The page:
Schneider Electric’s corporate venture fund aims to invest in businesses that will transform the energy sector © AFP via Getty Images

When Heriberto Diarte started the corporate venture fund at Schneider Electric in 2017, he banned any member of the French utility company’s senior management from being part of the investment committee. Especially the chief financial officer. 

“I said: ‘No. Absolutely not. Everything that makes you an amazing CFO makes you a lousy investor’,” says Mr Diarte.

A free rein to invest the company’s $500m corporate venture fund was one of Mr Diarte’s conditions when he came to the company. He was brought in to help Schneider Electric make investments in the companies that would be transforming the energy business a decade later.

To do this successfully meant not only keeping senior managers at arm’s length but also educating the finance chief in particular on how to approach investing in start-ups. Mr Diarte warned that he would probably lose most of the $500m within the first five years. Then, if he was lucky, in the following five he would gain it back, probably on one of the most unpromising investments. 

Almost every large corporation these days is experimenting with different forms of innovation, whether through an in-house lab, running a start-up accelerator programme or setting up a corporate innovation fund. They are looking for ways to capture new ideas from younger companies and to make sure they stay abreast of disruptive change before an upstart puts them out of business.

‘Everything that makes you an amazing CFO makes you a lousy investor’ — Heriberto Diarte © Sebastien Niess

“Ten years ago, nobody wanted to work with start-ups, now that has changed, certainly in banking,” says Alex Barkley, portfolio manager at HSBC Ventures. “Most of our senior leaders recognise that start-ups play a role in our supply chains.”

Since 2014, HSBC Ventures has invested in start-up and scale-up companies such as supply chain platform Tradeshift and Quantexa, a financial-crime detecting tool, and has partnerships with many of these. 

Working with start-ups can be a chief financial officer’s nightmare, however. These projects seldom look good on a conventional profit-and-loss account. A company can spend millions on a pilot project that goes nowhere.

Some 55 per cent of start-ups and 45 per cent of corporations end up dissatisfied with their partnerships, according to research conducted in Europe by Boston Consulting Group.

“Innovation projects are littered with failures and they can be hard to justify,” says Oliver Graham-Yooll, an innovation consultant at Sia Partners, an innovation consultant at Sia Partners, who regularly works with large corporations to help them find start-ups to collaborate with or invest in. 

Oliver Graham-Yooll
Oliver Graham-Yooll

Mr Barkley says: “CFOs traditionally have a mindset that is cost-efficiency driven and risk-averse. They don’t like to waste any money. 

“With innovation projects, there needs to be an acceptance that you’ll not always be successful. Many proofs of concept will not work. That doesn’t necessarily mean the project overall has been a failure.”

In addition, start-ups can be frustrating to work with because they are scrappy and immature, and may not understand how to navigate the procurement systems of a large company. “I have been presented with a vendor contract that was written on a single sheet of A4 paper,” says Mr Barkley.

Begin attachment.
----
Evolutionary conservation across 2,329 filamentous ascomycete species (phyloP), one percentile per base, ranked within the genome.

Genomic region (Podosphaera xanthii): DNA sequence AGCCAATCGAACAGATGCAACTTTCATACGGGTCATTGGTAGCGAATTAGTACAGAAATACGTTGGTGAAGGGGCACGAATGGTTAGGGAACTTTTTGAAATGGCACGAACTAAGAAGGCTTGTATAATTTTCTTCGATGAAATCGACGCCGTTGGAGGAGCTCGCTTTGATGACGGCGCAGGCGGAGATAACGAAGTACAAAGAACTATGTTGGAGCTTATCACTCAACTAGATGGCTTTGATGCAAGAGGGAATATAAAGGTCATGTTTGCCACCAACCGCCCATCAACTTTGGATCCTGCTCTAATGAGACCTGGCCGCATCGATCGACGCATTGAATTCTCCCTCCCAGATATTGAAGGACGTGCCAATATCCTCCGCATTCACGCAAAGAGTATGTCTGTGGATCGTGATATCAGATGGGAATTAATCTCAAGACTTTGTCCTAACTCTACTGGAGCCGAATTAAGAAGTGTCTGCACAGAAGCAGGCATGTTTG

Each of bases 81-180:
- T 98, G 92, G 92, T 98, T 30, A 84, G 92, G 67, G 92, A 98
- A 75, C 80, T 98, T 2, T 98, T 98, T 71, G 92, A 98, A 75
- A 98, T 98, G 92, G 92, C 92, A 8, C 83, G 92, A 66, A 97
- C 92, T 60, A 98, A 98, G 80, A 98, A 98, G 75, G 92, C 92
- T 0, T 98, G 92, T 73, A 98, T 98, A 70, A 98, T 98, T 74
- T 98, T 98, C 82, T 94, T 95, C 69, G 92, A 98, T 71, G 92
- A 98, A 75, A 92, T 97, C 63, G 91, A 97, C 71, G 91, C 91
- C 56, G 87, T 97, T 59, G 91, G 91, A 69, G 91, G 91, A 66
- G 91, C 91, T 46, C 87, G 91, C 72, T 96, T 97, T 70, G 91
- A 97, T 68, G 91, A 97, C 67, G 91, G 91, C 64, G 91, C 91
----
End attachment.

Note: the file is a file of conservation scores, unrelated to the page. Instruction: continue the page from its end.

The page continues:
But shutting the chief financial officer out of the picture is not necessarily the right approach, he adds. “Innovation is a team sport and if you work in a silo it will come back to bite you.”   

As a consultant, Mr Graham-Yooll says he often meets the chief financial officer for the first time when a project has already been designed and is being presented to an investment committee for funding. “That’s far too late. You have to bring them on board much earlier,” he says.

Late involvement often results in rejection of a project: “CFOs don’t want to be prison guards or gatekeepers, but often they get brought such deformed financial plans they have no choice but to kill the project.”

Mr Graham-Yooll says chief financial officers could make a number of small changes to help start-up projects run more smoothly. 

First, they should consider easing some financial and procurement rules because start-ups need to be paid faster than big suppliers. Fledgling companies may be unable to take on unlimited liabilities in the same way as a bigger supplier can. 

If companies are investing in start-ups, it helps to commit a sum of money for a period of five years or more to avoid the innovation team having to come cap in hand for every transaction. Small sums of money can be harder to get approved than large sums, and this can slow down a project.

Chief financial officers should also be prepared to stomach losses for those five years.

At Schneider Electric, Mr Diarte says it took about two years to get the senior leadership team to understand how the venture team wanted to operate. It has helped that the power sector is becoming interested in the kinds of alternative energy, electric vehicle and battery development companies that the venture team invests in. 

But the uncertainties of betting on young companies still sit uneasily with the chief financial officer. As Mr Diarte tells it: “One day, two years after I started, the CFO came to me and said, ‘I get it. I understand that you will lose all your money some of the time’. I said, ‘No, you still don’t understand, I will lose all of the money most of the time’.”

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